Back on dry ground, more bargains are to be found, and this time it's another side of Emirati culture. Because, while the city is governed by the local Arabs and patronised by Western tourists, it was built largely by an imported workforce of Pakistanis and Indians, many of whom now call the emirate home. And they've brought a few things with them. Chief among those is food, and there's no better place to try it than Ravi's Restaurant. Dubai might be known for its Friday brunches, the sumptuous feasts held in luxurious resorts, but ask any taxi driver where he'd like to eat and it's likely he'll say Ravi's, Dubai's famed Pakistani eatery.

On a busy street in Satwa, a residential area popular with subcontinental dwellers, Ravi's does business until the small hours, its metal tables always crowded with diners keen to try the Lahori cuisine. A no-frills meal of curry, rice, daal and naan will set you back about $6 at Ravi's, and it'll be the best food you'll find in the city.

Finally, no stopover here would be complete without getting out of Dubai completely.

For those on a budget, it could be a full-day four-wheel-drive tour through the desert, a dune-bashing experience with Arabian Adventures that passes through the Sharjah emirate and briefly crosses the border into Oman. Again, it's a way to see another side of the emirates, from the undulating sandscapes to the time spent with Waled, our driver and a Yemeni migrant who has stories to tell. He's proud of his home country's cuisine, he says, and he makes a stop at a tiny Yemeni restaurant in a sand-blown one-horse town to pick up some extra dishes for our lunch. The company has provided chicken wraps and salads, but as soon as Waled opens up a box of spiced lamb and rice it's clear what the winner will be today. He smiles as we share his country's food in a wadi deep in the desert.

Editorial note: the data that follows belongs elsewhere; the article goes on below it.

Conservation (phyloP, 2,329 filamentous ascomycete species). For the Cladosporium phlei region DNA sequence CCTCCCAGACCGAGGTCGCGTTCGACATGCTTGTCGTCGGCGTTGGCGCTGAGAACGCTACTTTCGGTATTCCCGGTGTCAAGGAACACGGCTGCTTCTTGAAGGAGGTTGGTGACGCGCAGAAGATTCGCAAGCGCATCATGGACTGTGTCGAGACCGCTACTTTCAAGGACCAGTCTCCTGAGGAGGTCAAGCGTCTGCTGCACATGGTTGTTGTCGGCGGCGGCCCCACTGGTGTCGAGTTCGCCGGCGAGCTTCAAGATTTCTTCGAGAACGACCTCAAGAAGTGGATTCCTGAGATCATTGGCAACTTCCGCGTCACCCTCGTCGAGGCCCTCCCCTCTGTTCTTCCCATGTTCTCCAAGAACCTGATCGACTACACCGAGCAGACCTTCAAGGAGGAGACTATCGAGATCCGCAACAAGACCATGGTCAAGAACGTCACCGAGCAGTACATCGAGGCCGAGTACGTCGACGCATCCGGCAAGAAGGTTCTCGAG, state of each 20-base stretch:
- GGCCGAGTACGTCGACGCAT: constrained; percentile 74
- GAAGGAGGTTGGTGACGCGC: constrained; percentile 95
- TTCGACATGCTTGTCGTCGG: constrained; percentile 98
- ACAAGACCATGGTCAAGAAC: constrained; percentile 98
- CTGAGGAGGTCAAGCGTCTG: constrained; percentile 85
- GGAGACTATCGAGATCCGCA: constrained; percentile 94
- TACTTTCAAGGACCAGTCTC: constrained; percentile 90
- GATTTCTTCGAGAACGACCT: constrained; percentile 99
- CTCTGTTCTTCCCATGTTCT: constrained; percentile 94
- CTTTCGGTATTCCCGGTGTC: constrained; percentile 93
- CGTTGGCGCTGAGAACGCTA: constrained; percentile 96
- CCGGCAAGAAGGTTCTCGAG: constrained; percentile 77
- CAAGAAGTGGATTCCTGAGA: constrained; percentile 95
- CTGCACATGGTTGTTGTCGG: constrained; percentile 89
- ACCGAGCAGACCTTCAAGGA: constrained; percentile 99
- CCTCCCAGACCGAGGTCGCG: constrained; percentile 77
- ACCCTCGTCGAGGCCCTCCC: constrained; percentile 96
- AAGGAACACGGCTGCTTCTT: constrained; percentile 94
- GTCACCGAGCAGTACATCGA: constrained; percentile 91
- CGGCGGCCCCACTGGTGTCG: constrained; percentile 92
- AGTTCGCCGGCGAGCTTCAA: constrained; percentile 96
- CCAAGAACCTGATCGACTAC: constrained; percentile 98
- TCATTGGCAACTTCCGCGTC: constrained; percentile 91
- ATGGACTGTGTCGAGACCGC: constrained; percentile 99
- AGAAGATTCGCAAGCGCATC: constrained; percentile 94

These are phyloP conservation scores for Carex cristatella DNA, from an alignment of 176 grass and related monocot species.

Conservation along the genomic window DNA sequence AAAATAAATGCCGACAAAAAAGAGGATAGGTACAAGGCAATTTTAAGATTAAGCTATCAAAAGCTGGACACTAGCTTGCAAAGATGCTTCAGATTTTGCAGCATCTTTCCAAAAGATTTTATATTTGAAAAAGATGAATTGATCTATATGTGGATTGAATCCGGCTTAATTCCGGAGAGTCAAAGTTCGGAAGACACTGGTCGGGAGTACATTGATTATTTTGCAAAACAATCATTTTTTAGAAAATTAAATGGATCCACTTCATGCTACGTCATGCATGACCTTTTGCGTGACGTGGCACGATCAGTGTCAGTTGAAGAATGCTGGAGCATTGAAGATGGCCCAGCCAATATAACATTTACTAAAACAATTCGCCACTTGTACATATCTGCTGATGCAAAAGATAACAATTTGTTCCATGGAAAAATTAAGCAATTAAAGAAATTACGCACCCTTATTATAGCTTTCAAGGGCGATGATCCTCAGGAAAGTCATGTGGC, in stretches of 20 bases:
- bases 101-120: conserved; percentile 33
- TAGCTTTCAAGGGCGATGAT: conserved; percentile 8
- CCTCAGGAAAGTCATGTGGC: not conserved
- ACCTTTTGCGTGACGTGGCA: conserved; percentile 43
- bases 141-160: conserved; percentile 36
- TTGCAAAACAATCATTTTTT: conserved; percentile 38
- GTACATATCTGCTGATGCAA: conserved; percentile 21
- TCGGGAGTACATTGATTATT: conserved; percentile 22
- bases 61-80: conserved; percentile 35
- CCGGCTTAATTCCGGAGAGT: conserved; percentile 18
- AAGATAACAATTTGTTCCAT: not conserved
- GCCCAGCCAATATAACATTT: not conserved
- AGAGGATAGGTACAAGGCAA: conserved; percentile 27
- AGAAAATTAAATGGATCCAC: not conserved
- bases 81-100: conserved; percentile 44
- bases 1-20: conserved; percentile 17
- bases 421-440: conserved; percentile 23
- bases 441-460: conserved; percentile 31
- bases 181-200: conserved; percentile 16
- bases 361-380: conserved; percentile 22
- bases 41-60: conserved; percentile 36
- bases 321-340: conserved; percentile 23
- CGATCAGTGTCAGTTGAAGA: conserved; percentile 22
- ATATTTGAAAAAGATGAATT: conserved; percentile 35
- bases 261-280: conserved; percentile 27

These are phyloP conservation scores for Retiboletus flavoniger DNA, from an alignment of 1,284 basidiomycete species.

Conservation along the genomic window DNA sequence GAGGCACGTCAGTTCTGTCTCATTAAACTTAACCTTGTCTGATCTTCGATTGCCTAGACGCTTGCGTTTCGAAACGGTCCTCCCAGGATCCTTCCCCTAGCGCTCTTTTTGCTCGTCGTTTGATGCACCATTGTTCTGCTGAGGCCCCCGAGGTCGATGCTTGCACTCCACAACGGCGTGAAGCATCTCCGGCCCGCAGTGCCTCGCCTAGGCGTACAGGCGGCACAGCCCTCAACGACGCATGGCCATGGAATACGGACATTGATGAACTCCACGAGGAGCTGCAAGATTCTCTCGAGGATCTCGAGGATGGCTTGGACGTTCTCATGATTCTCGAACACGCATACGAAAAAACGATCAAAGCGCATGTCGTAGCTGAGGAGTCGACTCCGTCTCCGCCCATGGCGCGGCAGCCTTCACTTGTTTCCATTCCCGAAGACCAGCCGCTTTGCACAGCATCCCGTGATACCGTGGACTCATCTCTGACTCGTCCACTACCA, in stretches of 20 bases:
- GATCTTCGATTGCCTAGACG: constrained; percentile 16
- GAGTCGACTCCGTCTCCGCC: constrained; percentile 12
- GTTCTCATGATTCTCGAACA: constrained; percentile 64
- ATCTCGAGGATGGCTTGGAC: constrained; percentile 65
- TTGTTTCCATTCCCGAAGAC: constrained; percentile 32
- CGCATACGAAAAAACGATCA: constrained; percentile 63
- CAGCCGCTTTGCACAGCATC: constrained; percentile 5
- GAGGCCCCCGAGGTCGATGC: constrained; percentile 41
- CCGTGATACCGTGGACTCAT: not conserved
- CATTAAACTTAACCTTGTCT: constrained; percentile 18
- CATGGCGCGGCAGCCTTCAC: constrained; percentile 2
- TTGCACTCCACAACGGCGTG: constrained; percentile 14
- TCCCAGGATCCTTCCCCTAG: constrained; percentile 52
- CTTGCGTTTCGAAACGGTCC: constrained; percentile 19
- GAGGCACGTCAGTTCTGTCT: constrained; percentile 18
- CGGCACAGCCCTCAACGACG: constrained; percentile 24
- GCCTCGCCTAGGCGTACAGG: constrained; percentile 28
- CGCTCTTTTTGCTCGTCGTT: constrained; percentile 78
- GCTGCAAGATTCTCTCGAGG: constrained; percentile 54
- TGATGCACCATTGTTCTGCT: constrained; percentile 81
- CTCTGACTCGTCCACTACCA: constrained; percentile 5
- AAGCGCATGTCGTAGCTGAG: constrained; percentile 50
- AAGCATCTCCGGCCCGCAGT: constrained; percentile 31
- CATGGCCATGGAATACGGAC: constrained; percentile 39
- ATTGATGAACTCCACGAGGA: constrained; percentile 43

This is what a trip to Dubai can be, away from the shopping malls, away from the skyscrapers, away from the resorts. It can be affordable and it can be enjoyable. And you'll be able to find out for yourself why men wear white robes and the women wear black.

The writer was a guest of Dubai Tourism.



Emirates flies direct from Sydney to Dubai three times daily, including twice-daily A380 services. Return economy fares start from $1799. 1300 303 777,


The Ibis Deira City Centre is perfect for budget travellers, with a central location near the airport and double rooms from $60 a night.


Arabian Adventures offers the "Secrets of the Desert" four-wheel-drive tour, a full-day adventure taking in sand dunes, wadis, mountains and canyons. Prices start from $108 a person, with lunch included.




Dubai is famed as a shoppers' paradise but most goods seem to be on the luxury end of the scale. For fancy items at bargain prices, head to this outlet mall and in particular a store called Priceless.


One of Dubai's newest and most impressive attractions isn't just cheap, it's free. Head out to view the world's tallest building, the Burj Khalifa, and then duck next door to watch the dancing fountains.


Those staying longer than a couple of days should think about investing in this coupon book, which offers discounts at a huge range of restaurants, cafes, theme parks, golf courses and attractions. At 356 dirham ($109) the book will probably pay for itself within days.


Taxi costs can easily skyrocket after a few trips across town but the antidote to this is to ride the spanking new Metro system. The train line bisects the entire city and costs from only 1.80 dirham a ride.


Those keen on a tipple are usually horrified at the price of a drink in the United Arab Emirates. At the Rivington Grill in Madinat Souk, however, happy hour drinks specials run until 8pm.